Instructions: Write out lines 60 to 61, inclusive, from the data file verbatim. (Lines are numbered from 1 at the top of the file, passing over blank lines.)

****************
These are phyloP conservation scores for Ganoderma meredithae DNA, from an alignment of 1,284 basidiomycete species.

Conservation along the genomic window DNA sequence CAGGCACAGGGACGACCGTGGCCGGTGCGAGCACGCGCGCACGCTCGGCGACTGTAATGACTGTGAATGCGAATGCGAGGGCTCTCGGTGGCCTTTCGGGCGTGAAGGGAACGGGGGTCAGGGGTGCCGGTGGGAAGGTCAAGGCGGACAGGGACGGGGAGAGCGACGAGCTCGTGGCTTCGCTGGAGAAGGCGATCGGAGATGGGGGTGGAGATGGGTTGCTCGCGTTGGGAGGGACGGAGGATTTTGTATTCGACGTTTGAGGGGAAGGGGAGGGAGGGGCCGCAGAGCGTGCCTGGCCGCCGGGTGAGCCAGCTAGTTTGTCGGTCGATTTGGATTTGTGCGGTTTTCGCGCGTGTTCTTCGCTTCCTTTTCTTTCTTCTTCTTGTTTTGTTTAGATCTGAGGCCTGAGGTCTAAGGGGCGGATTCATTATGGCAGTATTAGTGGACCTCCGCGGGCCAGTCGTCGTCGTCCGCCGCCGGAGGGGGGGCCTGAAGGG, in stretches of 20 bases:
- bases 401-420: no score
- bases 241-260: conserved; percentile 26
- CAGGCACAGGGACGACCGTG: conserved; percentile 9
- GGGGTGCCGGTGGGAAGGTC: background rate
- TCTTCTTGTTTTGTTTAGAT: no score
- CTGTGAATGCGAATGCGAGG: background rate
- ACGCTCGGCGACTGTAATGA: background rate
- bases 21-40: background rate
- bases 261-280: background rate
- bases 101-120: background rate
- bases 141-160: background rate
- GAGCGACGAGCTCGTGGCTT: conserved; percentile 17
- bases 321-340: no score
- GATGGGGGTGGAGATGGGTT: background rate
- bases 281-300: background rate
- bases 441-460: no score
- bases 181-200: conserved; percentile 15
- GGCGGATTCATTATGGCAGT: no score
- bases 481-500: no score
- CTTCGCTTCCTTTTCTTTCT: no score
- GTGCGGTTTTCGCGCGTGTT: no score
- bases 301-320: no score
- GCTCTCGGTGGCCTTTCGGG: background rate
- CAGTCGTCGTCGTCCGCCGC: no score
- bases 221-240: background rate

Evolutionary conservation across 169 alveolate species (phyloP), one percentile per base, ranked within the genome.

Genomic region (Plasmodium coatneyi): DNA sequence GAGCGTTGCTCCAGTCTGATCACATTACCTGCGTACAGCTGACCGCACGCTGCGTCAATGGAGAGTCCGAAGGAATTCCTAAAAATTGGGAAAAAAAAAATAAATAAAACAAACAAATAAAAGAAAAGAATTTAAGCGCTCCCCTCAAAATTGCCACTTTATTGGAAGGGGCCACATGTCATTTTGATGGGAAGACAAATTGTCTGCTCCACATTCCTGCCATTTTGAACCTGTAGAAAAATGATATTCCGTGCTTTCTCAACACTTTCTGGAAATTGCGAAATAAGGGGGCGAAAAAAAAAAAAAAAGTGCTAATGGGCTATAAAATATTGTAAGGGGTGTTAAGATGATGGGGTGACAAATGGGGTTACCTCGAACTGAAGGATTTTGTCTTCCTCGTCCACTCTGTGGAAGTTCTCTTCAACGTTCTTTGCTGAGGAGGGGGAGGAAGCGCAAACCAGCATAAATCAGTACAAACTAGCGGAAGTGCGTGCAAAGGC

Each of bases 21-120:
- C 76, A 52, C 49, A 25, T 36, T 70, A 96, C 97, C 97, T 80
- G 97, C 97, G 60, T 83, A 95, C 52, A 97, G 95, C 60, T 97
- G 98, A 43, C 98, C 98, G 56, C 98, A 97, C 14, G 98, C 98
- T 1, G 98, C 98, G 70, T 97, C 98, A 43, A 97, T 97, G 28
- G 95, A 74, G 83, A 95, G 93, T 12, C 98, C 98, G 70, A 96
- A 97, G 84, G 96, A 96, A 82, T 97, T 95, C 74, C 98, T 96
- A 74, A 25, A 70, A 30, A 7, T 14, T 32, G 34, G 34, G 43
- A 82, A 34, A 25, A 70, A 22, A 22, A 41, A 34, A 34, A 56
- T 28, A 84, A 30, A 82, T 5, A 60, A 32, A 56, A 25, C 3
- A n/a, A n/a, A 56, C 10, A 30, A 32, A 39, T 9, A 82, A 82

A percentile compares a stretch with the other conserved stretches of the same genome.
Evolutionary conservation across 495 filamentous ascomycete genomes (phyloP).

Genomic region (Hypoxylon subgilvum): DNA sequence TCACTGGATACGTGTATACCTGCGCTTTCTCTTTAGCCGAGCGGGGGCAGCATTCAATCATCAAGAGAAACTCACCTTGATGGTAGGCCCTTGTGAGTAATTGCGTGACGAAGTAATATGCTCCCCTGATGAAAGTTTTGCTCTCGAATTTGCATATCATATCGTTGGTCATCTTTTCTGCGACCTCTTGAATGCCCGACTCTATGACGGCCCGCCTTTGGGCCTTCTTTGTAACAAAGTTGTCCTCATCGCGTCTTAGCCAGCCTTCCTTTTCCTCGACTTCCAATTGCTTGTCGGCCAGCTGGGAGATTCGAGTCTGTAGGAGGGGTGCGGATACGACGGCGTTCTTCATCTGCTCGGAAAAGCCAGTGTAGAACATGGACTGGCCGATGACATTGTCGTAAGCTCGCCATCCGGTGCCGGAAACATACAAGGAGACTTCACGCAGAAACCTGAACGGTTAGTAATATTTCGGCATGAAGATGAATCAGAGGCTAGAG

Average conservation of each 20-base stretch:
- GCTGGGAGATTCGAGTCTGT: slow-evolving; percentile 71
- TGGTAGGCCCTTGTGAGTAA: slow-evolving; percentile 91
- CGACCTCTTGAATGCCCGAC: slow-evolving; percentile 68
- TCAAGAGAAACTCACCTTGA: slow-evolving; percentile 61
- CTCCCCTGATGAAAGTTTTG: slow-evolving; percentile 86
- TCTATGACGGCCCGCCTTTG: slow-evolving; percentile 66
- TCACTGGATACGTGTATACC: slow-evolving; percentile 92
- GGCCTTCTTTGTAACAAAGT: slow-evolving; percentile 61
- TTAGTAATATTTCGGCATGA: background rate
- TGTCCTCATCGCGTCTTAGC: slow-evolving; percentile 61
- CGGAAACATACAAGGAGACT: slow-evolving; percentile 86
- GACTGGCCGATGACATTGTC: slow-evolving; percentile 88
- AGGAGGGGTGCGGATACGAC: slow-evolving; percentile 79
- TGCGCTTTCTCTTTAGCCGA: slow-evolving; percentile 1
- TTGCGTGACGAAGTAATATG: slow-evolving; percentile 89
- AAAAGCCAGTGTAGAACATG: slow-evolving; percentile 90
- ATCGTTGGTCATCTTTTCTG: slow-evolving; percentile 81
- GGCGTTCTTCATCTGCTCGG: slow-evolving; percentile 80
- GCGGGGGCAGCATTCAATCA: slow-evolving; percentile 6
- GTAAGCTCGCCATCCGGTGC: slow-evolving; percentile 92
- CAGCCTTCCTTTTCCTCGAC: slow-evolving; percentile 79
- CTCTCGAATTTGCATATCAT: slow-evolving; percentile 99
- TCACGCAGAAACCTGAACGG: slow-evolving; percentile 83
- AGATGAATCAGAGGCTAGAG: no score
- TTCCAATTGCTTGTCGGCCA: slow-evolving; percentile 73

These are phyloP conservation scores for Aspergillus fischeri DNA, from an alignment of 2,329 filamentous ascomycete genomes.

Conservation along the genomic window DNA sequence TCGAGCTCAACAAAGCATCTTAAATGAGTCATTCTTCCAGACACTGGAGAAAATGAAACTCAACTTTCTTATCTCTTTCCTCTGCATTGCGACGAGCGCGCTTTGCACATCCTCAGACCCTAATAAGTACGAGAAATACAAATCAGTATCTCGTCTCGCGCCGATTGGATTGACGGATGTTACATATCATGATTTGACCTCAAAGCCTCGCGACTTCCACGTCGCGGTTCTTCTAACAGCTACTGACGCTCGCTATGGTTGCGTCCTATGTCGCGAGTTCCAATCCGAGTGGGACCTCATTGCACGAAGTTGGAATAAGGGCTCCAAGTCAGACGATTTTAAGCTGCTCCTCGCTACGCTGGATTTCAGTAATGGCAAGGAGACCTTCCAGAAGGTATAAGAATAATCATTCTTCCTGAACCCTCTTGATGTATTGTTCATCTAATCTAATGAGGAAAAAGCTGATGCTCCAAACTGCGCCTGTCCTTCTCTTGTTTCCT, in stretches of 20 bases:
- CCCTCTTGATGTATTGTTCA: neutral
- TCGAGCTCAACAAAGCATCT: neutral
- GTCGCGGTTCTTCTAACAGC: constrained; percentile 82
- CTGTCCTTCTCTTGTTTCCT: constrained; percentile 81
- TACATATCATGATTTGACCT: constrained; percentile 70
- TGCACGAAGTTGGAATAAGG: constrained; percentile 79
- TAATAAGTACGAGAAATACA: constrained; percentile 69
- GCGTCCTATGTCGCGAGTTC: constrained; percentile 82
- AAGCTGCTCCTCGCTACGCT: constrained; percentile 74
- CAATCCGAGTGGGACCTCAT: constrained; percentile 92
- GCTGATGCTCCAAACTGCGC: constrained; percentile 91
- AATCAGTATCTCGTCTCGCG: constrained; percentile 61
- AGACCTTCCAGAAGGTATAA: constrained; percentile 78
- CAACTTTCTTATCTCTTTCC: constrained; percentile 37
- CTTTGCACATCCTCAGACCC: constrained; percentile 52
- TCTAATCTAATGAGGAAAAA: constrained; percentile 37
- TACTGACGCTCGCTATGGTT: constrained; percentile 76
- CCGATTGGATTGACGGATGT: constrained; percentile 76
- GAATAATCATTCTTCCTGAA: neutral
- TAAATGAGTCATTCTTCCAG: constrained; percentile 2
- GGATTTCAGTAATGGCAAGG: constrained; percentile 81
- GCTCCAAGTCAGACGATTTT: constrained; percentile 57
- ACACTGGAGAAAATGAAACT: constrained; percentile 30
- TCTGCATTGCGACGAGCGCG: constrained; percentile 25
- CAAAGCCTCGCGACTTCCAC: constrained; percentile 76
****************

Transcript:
- AAAAGCCAGTGTAGAACATG: slow-evolving; percentile 90
- ATCGTTGGTCATCTTTTCTG: slow-evolving; percentile 81